Thoracic Outlet Syndrome

Thoracic Outlet Syndrome is a topic covered in the 5-Minute Emergency Consult.

To view the entire topic, please or purchase a subscription.

Emergency Central is a collection of disease, drug, and test information including 5-Minute Emergency Medicine Consult, Davis’s Drug, McGraw-Hill Medical’s Diagnosaurus®, Pocket Guide to Diagnostic Tests, and MEDLINE Journals created for emergency medicine professionals. Explore these free sample topics:

Emergency Central

-- The first section of this topic is shown below --

Basics

Description

  • The symptoms of thoracic outlet syndrome (TOS) are produced by compression of the brachial plexus, subclavian vein, or subclavian artery during their passage from the cervical area toward the axilla and proximal arm.
  • Subdivided into 3 categories depending on the predominant symptoms:
    • Neurogenic thoracic outlet syndrome (NTOS):
      • Comprises 90–98% of adult patients
      • Female > male
      • True (1–3%): Those with objective findings
      • Disputed (90%): Those with no or limited objective findings
    • Venous thoracic outlet syndrome (VTOS):
      • 2–4% of patients
    • Arterial thoracic outlet syndrome (ATOS):
      • Least common, <1%
      • Male = female
  • Vascular manifestations are more common in adolescents, seen in >50% of teens with TOS.
  • Right extremity is more commonly affected.

Etiology

  • Anatomic anomalies:
    • Bony anomalies include cervical rib, 1st thoracic rib, or clavicular abnormalities:
      • Cervical ribs occur in <1% of the population, ∼70% in women, and most are asymptomatic.
      • Less commonly, fracture of the clavicle and trauma to the sternoclavicular and costoclavicular joints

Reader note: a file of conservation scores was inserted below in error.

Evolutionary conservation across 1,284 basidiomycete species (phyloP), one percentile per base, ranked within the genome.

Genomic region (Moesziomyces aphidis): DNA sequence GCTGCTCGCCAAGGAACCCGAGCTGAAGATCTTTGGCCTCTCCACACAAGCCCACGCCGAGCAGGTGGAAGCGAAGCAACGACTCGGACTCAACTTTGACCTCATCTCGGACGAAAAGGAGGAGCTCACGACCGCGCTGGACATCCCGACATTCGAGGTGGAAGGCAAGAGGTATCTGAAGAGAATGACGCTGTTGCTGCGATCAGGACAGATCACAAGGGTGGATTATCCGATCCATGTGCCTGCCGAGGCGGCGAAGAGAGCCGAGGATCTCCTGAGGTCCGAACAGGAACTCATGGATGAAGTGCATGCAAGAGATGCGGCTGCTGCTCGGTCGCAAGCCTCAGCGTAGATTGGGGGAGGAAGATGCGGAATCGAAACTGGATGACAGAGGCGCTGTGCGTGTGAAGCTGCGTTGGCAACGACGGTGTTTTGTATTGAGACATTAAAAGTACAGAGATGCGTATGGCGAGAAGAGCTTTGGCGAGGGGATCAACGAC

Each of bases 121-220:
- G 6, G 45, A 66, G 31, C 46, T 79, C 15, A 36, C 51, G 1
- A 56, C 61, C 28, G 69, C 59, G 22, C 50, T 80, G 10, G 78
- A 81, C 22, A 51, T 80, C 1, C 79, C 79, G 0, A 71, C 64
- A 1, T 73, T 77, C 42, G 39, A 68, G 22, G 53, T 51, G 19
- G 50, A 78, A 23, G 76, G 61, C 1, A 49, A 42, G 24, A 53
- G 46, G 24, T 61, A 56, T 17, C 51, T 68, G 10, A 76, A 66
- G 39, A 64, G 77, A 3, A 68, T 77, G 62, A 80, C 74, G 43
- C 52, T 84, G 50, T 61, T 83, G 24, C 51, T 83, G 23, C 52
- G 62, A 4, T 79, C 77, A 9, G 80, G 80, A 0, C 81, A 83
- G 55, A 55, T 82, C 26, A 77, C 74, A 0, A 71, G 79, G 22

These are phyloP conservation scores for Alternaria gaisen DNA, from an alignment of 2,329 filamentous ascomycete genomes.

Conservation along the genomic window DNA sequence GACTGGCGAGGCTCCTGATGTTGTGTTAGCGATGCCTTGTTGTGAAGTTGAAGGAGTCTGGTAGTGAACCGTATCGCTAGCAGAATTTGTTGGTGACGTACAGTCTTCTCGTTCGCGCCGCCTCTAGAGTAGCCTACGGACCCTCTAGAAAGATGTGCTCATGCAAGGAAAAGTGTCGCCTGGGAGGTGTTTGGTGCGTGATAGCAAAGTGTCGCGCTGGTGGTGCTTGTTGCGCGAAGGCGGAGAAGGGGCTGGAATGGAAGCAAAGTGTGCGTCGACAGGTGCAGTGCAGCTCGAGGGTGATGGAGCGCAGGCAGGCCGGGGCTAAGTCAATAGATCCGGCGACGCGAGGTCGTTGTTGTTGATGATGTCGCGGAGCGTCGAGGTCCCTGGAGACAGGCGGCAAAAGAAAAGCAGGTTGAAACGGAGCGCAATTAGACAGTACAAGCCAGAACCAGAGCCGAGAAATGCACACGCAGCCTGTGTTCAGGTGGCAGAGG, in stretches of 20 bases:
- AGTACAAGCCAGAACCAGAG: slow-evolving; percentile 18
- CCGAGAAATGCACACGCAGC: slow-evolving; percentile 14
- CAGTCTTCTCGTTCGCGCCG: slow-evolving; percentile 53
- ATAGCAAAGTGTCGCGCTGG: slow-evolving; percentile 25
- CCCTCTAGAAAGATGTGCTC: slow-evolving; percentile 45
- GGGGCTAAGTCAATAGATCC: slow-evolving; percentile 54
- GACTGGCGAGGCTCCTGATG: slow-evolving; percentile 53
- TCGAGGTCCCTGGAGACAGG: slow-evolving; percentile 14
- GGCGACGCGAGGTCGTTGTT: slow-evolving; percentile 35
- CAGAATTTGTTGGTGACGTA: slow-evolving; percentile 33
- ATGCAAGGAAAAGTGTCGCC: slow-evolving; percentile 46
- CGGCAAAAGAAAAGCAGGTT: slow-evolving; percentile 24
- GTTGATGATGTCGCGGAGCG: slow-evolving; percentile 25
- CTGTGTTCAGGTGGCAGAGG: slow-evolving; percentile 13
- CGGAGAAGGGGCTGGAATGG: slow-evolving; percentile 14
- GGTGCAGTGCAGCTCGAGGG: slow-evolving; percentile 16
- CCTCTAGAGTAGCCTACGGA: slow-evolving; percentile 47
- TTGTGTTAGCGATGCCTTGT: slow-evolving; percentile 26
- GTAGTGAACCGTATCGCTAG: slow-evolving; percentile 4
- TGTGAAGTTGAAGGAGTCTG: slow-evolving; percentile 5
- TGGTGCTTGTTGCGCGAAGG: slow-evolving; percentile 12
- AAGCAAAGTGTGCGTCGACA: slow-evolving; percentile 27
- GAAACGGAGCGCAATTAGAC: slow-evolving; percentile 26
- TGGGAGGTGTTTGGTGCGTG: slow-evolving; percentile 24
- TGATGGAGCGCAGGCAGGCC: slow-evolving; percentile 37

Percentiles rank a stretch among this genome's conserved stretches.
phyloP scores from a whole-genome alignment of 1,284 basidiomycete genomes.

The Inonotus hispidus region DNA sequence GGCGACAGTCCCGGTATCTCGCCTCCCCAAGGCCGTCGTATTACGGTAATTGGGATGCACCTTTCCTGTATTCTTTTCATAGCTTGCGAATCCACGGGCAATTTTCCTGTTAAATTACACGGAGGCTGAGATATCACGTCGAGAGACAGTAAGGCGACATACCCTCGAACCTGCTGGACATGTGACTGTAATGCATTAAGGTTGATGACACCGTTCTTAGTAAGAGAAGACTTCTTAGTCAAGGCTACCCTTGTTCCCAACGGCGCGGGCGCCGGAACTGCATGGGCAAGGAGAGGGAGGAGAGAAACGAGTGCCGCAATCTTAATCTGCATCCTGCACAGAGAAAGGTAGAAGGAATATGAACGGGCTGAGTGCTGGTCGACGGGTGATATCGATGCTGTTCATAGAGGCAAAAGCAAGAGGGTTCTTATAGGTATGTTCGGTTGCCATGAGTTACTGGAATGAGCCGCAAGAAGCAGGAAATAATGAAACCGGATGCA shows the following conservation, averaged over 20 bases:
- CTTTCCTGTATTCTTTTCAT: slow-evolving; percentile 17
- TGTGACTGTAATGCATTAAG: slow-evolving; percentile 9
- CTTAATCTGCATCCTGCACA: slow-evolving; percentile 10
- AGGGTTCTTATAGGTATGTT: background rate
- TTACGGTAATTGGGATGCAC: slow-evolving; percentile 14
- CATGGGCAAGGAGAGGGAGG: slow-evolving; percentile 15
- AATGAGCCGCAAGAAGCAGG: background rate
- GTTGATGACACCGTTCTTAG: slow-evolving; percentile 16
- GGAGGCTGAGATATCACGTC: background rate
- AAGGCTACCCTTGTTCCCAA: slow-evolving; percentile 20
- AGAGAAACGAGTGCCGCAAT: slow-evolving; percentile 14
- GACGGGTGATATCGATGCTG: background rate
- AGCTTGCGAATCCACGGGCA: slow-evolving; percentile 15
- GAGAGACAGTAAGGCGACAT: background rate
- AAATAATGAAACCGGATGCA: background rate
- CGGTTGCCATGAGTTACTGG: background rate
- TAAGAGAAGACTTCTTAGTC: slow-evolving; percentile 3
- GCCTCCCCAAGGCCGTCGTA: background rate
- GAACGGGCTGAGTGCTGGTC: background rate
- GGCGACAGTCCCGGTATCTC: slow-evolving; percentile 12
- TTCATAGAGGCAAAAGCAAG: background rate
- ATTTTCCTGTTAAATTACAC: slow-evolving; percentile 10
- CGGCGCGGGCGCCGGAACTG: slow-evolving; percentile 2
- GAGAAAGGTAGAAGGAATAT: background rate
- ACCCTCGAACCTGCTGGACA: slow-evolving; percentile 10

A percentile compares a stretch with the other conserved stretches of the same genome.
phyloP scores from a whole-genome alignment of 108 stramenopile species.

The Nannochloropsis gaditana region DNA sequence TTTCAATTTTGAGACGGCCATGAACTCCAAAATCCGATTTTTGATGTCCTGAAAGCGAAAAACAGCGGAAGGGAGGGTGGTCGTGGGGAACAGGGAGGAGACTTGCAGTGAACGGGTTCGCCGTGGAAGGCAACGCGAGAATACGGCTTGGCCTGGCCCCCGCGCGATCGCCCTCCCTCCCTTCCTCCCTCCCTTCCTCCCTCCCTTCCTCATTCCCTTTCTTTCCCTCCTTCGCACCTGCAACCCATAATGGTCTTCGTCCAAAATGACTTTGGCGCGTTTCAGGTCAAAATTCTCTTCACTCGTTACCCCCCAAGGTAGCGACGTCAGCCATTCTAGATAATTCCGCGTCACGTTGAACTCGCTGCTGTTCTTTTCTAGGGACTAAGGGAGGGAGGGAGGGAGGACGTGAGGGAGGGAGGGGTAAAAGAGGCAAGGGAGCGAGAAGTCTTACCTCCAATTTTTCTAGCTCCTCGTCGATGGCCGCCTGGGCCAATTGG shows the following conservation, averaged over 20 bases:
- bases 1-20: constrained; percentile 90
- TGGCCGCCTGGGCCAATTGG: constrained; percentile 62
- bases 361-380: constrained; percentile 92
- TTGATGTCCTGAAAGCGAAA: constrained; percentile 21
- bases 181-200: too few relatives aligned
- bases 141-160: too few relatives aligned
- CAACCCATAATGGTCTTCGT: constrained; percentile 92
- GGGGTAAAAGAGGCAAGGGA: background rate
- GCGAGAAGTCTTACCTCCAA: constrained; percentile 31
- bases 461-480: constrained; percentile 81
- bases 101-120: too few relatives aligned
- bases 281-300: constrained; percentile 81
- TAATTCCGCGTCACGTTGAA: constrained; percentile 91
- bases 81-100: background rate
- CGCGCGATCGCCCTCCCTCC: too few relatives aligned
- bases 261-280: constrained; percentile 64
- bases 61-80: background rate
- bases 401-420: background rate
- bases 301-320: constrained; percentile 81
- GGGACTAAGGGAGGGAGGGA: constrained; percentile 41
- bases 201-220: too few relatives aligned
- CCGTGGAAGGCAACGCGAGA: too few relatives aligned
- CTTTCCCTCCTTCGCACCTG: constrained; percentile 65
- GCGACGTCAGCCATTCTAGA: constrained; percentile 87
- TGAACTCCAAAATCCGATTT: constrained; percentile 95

• Congenital bands or anomalous muscles
    • May play a role in neurologic and venous types but is almost always implicated in arterial type
  • Neurogenic:
    • Often have a history of neck trauma, such as whiplash (hyperextension injuries) or with repetitive motion patterns
  • Venous:
    • May be preceded by excessive activity, especially in adolescent athletes
    • Caused by acute thrombosis of the subclavian vein (also called Paget–Schrötter disease) or by venous impingement
  • Arterial:
    • Often develop spontaneously
    • Unrelated to trauma or work
    • May experience true claudication with overhead exercises
    • Almost always have a complete cervical rib or an anomalous 1st rib
    • Caused by subclavian artery aneurysm or subclavian/axillary artery impingement:
      • Arterial emboli that arise from either mural thrombus in the subclavian artery aneurysm or from thrombus forming distal to subclavian artery stenosis
  • Descent of the shoulder girdle and sagging musculature can also predispose to TOS:
    • Aging
    • Obesity
    • Heavy breasts

-- To view the remaining sections of this topic, please or purchase a subscription --

Citation

* When formatting your citation, note that all book, journal, and database titles should be italicized* Article titles in AMA citation format should be in sentence-case
TY - ELEC T1 - Thoracic Outlet Syndrome ID - 307338 Y1 - 2016 PB - 5-Minute Emergency Consult UR - https://emergency.unboundmedicine.com/emergency/view/5-Minute_Emergency_Consult/307338/all/Thoracic_Outlet_Syndrome ER -